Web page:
Are you not worried about corruption within the political class in some countries in Africa?

The issue of corruption in Africa is a huge concern, it continues to destroy our continent and it is rather unfortunate that it affects those who suffer the most, I mean the vulnerable, poor and marginalized individuals .Corruption continues to harm Africa, hampering democracy, development and the potential to bring people out of poverty, that is why it is critical for us to adopt accountability and transparency as some of the tools to help us fight corruption. We also need to understand and interrogate the causes of corruption so that we can be able to employ best remedies to the problem.

Your vision is to see young people positively contributing to the well-being of the continent, what normally goes through your mind when you hear people speak about xenophobic attacks in your country.

It makes me sad that a country that has experienced greatest form of oppression, discrimination and hate during the times of apartheid and has such a rich historical history of how it was assisted by the entire continent of Africa during those times, is the same one that perpetuates these inhumane acts against its fellow brothers and sisters. Africa is a continent that is faced with many social ills and continues to suffer from a shrinking economy and political paralysis; it is for this reason that we find our African brothers and sisters becoming economic migrants in search for a better life. The concept of Ubuntu (compassion) is one that was widely encouraged by our former leaders who fought for freedom in South Africa and it is one that needs to be embraced at all times. We are all Africans and we are all equal, we therefore need to learn to co-exist. The South African government also needs to do its part by implementing social cohesion education in communities and engage with local citizenry about the violence and its underlying causes.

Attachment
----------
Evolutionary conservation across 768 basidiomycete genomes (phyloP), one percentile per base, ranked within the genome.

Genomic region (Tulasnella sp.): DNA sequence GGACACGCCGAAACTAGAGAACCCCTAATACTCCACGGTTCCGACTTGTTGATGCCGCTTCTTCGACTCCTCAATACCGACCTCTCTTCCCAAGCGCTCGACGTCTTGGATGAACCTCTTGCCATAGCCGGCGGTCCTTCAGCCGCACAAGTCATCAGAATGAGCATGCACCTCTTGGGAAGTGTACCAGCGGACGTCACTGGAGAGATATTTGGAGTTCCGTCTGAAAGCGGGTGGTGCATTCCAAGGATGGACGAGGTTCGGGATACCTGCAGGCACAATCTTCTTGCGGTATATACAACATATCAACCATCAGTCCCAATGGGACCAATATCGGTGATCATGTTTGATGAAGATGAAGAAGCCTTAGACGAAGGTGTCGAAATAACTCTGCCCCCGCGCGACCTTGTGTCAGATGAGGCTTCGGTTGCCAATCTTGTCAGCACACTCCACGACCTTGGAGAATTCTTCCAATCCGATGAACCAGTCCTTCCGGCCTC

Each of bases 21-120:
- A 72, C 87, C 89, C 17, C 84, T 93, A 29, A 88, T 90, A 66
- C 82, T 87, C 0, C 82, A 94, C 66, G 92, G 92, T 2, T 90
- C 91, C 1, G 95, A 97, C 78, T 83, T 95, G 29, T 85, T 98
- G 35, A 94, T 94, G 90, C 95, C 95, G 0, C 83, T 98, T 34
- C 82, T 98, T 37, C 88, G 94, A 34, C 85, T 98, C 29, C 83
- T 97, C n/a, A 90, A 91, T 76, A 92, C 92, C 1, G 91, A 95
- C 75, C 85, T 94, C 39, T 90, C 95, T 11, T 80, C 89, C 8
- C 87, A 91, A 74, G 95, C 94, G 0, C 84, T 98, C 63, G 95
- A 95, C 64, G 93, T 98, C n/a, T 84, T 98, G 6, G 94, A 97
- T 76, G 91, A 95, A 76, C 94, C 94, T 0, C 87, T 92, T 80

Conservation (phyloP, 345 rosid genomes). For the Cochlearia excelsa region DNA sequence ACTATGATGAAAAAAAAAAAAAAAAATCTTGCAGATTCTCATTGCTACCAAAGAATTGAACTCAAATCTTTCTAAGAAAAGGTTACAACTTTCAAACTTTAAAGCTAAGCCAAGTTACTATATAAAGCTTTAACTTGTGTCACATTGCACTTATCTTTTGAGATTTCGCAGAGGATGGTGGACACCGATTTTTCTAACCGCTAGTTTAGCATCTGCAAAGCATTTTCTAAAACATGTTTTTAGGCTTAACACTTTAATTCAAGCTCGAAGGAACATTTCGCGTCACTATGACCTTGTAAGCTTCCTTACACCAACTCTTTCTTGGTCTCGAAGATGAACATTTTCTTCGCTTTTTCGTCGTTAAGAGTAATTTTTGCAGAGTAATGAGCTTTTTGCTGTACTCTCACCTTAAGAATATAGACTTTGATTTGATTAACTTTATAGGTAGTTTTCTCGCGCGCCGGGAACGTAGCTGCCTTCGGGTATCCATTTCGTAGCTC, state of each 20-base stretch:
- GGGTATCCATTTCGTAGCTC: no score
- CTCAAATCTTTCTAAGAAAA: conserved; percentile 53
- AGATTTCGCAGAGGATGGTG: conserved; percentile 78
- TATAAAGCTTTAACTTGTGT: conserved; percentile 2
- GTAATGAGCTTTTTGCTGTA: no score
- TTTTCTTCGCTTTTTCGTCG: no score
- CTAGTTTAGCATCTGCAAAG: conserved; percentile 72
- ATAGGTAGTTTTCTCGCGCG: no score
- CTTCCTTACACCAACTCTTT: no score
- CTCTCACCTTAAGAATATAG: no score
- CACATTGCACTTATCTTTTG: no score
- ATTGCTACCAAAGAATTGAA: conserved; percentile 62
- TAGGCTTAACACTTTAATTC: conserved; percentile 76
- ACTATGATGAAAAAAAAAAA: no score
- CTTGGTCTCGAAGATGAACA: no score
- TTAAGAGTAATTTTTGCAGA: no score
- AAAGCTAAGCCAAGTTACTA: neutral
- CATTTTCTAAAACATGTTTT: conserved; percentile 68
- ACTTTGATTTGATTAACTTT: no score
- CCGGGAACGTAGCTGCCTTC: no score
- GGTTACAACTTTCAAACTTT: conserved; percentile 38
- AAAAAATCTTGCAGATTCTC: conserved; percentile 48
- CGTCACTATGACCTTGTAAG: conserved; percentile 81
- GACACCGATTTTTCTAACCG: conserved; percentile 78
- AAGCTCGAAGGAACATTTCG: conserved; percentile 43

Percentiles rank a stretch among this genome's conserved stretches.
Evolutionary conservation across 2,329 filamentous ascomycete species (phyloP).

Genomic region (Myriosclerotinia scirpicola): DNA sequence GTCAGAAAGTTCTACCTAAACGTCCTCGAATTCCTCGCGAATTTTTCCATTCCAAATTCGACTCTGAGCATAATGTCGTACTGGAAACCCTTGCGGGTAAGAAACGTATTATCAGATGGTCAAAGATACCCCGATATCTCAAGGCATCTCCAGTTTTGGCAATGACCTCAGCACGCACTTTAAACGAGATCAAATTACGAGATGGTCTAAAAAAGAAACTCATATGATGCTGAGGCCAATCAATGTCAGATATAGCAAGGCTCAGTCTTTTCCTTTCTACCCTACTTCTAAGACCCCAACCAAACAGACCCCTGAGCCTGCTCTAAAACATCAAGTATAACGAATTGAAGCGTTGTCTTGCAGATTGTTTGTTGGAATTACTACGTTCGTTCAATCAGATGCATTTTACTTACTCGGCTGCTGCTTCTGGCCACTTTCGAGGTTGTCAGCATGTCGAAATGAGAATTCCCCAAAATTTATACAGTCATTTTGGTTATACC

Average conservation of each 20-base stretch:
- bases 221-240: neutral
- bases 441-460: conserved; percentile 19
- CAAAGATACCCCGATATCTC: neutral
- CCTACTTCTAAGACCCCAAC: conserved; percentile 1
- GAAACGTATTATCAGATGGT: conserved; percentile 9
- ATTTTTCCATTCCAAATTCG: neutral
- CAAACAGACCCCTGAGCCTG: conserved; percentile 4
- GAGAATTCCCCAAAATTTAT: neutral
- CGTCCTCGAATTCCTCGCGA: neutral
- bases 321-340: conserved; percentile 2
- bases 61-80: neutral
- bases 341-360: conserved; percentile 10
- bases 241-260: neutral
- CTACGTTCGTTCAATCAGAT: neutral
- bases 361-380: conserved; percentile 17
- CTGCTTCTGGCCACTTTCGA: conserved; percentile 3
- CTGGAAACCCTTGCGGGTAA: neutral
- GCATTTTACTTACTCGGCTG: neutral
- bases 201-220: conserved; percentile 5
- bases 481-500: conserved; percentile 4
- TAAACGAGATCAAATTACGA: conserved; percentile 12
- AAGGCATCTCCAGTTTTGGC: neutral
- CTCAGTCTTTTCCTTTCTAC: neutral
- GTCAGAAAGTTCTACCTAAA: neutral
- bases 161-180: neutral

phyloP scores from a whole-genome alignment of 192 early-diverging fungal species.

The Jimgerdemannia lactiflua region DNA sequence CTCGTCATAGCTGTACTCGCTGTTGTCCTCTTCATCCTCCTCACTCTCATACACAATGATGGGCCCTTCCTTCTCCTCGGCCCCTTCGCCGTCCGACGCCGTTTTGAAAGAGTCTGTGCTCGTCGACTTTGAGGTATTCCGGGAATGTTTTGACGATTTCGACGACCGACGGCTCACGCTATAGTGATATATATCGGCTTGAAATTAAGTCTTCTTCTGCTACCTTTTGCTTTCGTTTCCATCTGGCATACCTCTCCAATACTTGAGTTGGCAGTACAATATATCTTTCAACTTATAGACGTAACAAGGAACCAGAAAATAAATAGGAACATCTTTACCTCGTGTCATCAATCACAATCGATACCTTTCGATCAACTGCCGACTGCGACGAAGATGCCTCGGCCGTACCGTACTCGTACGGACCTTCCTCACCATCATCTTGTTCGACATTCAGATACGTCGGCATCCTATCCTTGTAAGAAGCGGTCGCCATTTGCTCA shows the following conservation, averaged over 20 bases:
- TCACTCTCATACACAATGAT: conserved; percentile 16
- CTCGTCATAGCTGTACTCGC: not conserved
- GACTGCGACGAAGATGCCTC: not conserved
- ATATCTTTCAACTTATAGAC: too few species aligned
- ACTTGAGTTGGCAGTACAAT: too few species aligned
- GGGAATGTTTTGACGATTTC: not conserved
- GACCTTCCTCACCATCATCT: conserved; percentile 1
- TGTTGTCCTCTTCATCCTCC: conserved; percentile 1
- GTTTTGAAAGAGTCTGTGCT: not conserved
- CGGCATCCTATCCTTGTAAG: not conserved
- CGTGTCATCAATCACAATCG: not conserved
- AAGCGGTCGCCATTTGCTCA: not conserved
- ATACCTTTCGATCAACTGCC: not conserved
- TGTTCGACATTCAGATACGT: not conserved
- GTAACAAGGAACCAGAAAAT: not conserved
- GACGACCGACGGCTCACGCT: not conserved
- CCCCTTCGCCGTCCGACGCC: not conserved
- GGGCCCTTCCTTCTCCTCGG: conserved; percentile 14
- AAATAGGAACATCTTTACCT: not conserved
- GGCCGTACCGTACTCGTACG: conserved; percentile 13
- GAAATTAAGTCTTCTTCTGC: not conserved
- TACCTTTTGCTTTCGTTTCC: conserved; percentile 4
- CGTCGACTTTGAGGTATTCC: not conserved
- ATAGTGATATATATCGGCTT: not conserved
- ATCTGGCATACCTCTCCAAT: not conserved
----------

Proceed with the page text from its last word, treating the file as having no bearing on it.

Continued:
How much impact have you made as a human rights advocate in South Africa?

Social justice has always been something very close to my heart, and I believe that it is an important factor in the development of any country. And I believe that the only way we can uphold the principles of social justice is to remove barriers that people face because of gender, age, race, ethnicity, religion, culture or disability. That is why I am involved with organization that focus on ending gender based violence and I am a menstrual health management advocate. I educate young girls about menstrual hygiene and advocate for the for free sanitary wear in Africa.

You are the Executive Secretary of the International Youth Parliament, what are your thoughts about racism and how is your organisation fighting it?

Racism is a crime against humanity that continues to linger and to haunt us as black people in the entire world. The recent events in the USA have evoked emotions and sparked revolt from black people. It is a reminder to global humanity of the wretchedness of racism and an indication that black people have been suffering for far too long because of the color of their skin. We want our children to grow up in an equal and just world where they will not be ashamed of the color of their skin. The International Youth Parliament has its own online campaign that is championed by young people globally to send a message that racism is unacceptable.

Would you say the International Youth Parliament has impacted positively?

The International Youth Parliament has become a voice of the young people in Africa. Through equipping young people with leadership skills to enhance their participation in politics and advocating for their inclusion in leadership and decision making roles, we have seen a significant number of young people being appointed into different decision making roles across the continent. Through our on-going campaign “Not Too Young To lead” we saw the International Youth Parliament’s memorandum calling for the law reform on the minimum age for political office to be amended- being received by 35 countries in Africa. This is an indication that our quest to see nations where young people take the lead will soon be achievable.

What is your political dream?

My dream is to see a political system in Africa that is inclusive, equal and free of corruption.